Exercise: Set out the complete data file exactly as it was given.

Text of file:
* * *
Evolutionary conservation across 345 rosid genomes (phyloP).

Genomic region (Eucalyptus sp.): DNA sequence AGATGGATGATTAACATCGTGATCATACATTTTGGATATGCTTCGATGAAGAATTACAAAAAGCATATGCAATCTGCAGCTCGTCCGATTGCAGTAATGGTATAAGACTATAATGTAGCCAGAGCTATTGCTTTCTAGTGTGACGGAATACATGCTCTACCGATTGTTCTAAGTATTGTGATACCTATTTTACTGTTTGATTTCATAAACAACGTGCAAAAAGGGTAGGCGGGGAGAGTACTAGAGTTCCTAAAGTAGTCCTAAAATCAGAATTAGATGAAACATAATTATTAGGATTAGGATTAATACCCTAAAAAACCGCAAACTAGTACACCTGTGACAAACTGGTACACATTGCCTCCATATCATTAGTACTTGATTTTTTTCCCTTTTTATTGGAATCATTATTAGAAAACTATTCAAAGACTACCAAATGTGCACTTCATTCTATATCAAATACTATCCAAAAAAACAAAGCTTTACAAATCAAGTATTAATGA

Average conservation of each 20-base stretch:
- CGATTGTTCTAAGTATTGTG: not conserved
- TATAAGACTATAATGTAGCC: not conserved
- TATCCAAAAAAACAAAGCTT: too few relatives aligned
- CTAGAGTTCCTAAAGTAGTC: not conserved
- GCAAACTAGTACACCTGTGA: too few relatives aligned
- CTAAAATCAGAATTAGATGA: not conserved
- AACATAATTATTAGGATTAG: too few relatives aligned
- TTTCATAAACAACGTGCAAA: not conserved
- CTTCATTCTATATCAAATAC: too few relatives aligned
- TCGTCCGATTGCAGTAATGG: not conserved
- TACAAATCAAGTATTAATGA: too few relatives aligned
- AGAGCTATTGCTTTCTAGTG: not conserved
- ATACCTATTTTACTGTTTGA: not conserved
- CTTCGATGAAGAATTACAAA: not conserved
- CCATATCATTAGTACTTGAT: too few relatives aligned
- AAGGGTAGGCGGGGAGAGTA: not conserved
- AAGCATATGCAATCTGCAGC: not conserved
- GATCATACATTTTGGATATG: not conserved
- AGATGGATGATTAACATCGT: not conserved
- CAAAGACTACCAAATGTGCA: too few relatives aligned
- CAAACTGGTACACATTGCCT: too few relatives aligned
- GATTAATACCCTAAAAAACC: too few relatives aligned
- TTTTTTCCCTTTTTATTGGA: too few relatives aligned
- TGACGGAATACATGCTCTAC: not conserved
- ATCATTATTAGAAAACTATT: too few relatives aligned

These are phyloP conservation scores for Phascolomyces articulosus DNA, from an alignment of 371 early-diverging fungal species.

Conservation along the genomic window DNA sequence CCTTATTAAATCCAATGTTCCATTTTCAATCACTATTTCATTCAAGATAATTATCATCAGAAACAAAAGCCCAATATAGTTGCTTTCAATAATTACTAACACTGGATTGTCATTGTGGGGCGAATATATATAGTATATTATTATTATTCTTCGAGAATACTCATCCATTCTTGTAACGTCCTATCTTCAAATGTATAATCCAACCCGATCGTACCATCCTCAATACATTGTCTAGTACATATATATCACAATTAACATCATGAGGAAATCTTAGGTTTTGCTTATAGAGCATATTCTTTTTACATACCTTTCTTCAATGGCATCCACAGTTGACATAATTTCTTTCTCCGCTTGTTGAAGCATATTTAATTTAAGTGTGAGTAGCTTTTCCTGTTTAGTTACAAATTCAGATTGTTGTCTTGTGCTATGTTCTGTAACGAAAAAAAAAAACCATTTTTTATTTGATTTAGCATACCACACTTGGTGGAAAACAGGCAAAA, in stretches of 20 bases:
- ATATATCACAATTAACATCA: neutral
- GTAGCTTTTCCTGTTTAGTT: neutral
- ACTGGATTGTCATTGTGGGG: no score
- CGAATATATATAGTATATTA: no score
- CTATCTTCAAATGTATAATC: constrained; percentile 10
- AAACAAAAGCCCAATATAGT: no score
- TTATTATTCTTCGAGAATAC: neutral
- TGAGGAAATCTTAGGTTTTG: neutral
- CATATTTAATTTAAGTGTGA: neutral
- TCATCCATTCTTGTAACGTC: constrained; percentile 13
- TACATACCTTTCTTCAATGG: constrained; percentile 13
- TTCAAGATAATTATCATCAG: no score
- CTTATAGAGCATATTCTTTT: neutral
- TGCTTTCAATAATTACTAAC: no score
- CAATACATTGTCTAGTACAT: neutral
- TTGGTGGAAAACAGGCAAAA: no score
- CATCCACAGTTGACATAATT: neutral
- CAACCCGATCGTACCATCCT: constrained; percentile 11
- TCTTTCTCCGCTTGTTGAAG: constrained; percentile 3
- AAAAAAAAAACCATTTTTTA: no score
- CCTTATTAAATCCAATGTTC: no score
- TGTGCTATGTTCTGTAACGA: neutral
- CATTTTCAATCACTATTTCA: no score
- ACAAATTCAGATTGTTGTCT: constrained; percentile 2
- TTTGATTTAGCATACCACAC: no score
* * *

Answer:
Evolutionary conservation across 345 rosid genomes (phyloP).

Genomic region (Eucalyptus sp.): DNA sequence AGATGGATGATTAACATCGTGATCATACATTTTGGATATGCTTCGATGAAGAATTACAAAAAGCATATGCAATCTGCAGCTCGTCCGATTGCAGTAATGGTATAAGACTATAATGTAGCCAGAGCTATTGCTTTCTAGTGTGACGGAATACATGCTCTACCGATTGTTCTAAGTATTGTGATACCTATTTTACTGTTTGATTTCATAAACAACGTGCAAAAAGGGTAGGCGGGGAGAGTACTAGAGTTCCTAAAGTAGTCCTAAAATCAGAATTAGATGAAACATAATTATTAGGATTAGGATTAATACCCTAAAAAACCGCAAACTAGTACACCTGTGACAAACTGGTACACATTGCCTCCATATCATTAGTACTTGATTTTTTTCCCTTTTTATTGGAATCATTATTAGAAAACTATTCAAAGACTACCAAATGTGCACTTCATTCTATATCAAATACTATCCAAAAAAACAAAGCTTTACAAATCAAGTATTAATGA

Average conservation of each 20-base stretch:
- CGATTGTTCTAAGTATTGTG: not conserved
- TATAAGACTATAATGTAGCC: not conserved
- TATCCAAAAAAACAAAGCTT: too few relatives aligned
- CTAGAGTTCCTAAAGTAGTC: not conserved
- GCAAACTAGTACACCTGTGA: too few relatives aligned
- CTAAAATCAGAATTAGATGA: not conserved
- AACATAATTATTAGGATTAG: too few relatives aligned
- TTTCATAAACAACGTGCAAA: not conserved
- CTTCATTCTATATCAAATAC: too few relatives aligned
- TCGTCCGATTGCAGTAATGG: not conserved
- TACAAATCAAGTATTAATGA: too few relatives aligned
- AGAGCTATTGCTTTCTAGTG: not conserved
- ATACCTATTTTACTGTTTGA: not conserved
- CTTCGATGAAGAATTACAAA: not conserved
- CCATATCATTAGTACTTGAT: too few relatives aligned
- AAGGGTAGGCGGGGAGAGTA: not conserved
- AAGCATATGCAATCTGCAGC: not conserved
- GATCATACATTTTGGATATG: not conserved
- AGATGGATGATTAACATCGT: not conserved
- CAAAGACTACCAAATGTGCA: too few relatives aligned
- CAAACTGGTACACATTGCCT: too few relatives aligned
- GATTAATACCCTAAAAAACC: too few relatives aligned
- TTTTTTCCCTTTTTATTGGA: too few relatives aligned
- TGACGGAATACATGCTCTAC: not conserved
- ATCATTATTAGAAAACTATT: too few relatives aligned

These are phyloP conservation scores for Phascolomyces articulosus DNA, from an alignment of 371 early-diverging fungal species.

Conservation along the genomic window DNA sequence CCTTATTAAATCCAATGTTCCATTTTCAATCACTATTTCATTCAAGATAATTATCATCAGAAACAAAAGCCCAATATAGTTGCTTTCAATAATTACTAACACTGGATTGTCATTGTGGGGCGAATATATATAGTATATTATTATTATTCTTCGAGAATACTCATCCATTCTTGTAACGTCCTATCTTCAAATGTATAATCCAACCCGATCGTACCATCCTCAATACATTGTCTAGTACATATATATCACAATTAACATCATGAGGAAATCTTAGGTTTTGCTTATAGAGCATATTCTTTTTACATACCTTTCTTCAATGGCATCCACAGTTGACATAATTTCTTTCTCCGCTTGTTGAAGCATATTTAATTTAAGTGTGAGTAGCTTTTCCTGTTTAGTTACAAATTCAGATTGTTGTCTTGTGCTATGTTCTGTAACGAAAAAAAAAAACCATTTTTTATTTGATTTAGCATACCACACTTGGTGGAAAACAGGCAAAA, in stretches of 20 bases:
- ATATATCACAATTAACATCA: neutral
- GTAGCTTTTCCTGTTTAGTT: neutral
- ACTGGATTGTCATTGTGGGG: no score
- CGAATATATATAGTATATTA: no score
- CTATCTTCAAATGTATAATC: constrained; percentile 10
- AAACAAAAGCCCAATATAGT: no score
- TTATTATTCTTCGAGAATAC: neutral
- TGAGGAAATCTTAGGTTTTG: neutral
- CATATTTAATTTAAGTGTGA: neutral
- TCATCCATTCTTGTAACGTC: constrained; percentile 13
- TACATACCTTTCTTCAATGG: constrained; percentile 13
- TTCAAGATAATTATCATCAG: no score
- CTTATAGAGCATATTCTTTT: neutral
- TGCTTTCAATAATTACTAAC: no score
- CAATACATTGTCTAGTACAT: neutral
- TTGGTGGAAAACAGGCAAAA: no score
- CATCCACAGTTGACATAATT: neutral
- CAACCCGATCGTACCATCCT: constrained; percentile 11
- TCTTTCTCCGCTTGTTGAAG: constrained; percentile 3
- AAAAAAAAAACCATTTTTTA: no score
- CCTTATTAAATCCAATGTTC: no score
- TGTGCTATGTTCTGTAACGA: neutral
- CATTTTCAATCACTATTTCA: no score
- ACAAATTCAGATTGTTGTCT: constrained; percentile 2
- TTTGATTTAGCATACCACAC: no score